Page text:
A few years ago my parents bought a house in a small village in Ukraine. The village, which is called Stupky, had a population of forty-seven people in 2001. I think it’s even less now. I used to visit my parents once in a while and stay there over a weekend. It’s a beautiful place with rich nature, a river nearby and a pine forest next to the house; but somehow I always felt as if I didn’t belong there.
Being used to city life and urban surroundings, I didn’t feel comfortable while staying in the “middle of nowhere” for too long. In the whole village, there are just a few houses located close to the forest. There are no schools and no grocery stores. Actually – there is one so-called “store”. It’s a big truck which comes to the village every Wednesday and Saturday and sells products like bread, butter, and milk. However, this year, everything has changed. Because of the lockdown, my twin sister, a close friend of mine and I spent several weeks at my parents’ house. During the pandemic, it appeared to be a perfect place to stay and thus escape reality. It felt almost surreal to not put on a mask every time we went outside. I wanted to capture this time and see how such an ordinary life can be so unusual at the same time.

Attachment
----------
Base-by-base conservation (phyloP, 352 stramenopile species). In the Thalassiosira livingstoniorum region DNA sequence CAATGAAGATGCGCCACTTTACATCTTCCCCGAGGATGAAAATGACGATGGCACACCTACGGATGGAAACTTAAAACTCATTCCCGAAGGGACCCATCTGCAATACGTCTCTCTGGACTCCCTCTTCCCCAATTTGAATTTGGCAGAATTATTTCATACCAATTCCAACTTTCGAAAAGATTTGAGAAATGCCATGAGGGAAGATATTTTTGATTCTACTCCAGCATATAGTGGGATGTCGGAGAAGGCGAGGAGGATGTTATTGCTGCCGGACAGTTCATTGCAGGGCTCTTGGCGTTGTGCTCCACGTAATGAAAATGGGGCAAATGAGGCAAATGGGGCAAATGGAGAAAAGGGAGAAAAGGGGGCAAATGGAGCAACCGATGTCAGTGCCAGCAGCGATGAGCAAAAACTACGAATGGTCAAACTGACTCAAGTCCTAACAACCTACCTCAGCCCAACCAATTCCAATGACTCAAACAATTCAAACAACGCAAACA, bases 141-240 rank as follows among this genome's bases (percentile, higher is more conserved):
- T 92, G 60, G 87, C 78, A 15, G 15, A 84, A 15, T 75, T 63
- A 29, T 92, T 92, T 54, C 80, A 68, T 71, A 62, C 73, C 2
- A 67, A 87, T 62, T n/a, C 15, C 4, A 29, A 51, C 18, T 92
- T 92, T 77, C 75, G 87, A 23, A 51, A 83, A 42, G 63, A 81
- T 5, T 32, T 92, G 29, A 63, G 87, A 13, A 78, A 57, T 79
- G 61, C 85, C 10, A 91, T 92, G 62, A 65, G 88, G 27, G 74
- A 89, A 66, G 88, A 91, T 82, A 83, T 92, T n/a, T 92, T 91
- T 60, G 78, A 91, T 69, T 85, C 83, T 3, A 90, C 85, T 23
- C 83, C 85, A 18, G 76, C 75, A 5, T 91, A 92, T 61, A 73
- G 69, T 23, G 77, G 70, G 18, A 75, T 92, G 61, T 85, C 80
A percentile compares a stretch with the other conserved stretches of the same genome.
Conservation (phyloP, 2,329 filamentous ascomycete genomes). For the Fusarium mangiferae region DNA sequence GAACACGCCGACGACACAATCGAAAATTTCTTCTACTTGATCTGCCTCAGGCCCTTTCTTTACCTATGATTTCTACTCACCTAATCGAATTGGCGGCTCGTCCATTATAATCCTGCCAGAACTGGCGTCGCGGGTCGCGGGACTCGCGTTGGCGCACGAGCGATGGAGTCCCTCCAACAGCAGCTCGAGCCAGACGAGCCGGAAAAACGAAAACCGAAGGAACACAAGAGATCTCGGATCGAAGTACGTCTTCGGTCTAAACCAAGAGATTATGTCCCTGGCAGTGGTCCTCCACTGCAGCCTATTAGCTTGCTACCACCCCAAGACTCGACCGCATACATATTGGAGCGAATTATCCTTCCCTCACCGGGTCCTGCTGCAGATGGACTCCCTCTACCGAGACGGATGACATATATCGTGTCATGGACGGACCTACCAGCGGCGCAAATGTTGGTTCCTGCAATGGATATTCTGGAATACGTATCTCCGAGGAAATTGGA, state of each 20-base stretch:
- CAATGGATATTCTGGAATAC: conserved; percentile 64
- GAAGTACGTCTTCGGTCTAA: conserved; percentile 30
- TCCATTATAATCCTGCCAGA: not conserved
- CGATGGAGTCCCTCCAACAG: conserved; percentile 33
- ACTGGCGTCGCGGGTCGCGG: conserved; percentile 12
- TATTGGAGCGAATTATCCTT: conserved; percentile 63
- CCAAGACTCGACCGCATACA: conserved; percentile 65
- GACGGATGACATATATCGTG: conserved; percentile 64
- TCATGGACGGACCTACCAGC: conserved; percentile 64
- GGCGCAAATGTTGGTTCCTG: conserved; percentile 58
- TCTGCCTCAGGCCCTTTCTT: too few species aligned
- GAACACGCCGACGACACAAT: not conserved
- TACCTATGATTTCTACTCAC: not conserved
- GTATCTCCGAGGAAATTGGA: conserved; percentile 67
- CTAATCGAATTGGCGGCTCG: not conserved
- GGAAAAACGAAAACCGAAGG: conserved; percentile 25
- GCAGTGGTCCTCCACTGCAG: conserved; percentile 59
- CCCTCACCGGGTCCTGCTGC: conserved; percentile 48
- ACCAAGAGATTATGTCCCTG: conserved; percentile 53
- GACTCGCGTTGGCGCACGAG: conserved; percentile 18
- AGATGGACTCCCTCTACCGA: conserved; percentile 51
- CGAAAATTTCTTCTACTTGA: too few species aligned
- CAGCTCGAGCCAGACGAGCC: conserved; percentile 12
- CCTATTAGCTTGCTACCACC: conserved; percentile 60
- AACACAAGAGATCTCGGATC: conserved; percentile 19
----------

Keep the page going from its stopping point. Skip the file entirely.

I am a visual artist and photographer from Kharkiv, Ukraine (b.1992). My work spans from documentary to fine art and I enjoy working with analogue photography, experimenting with text and painting techniques.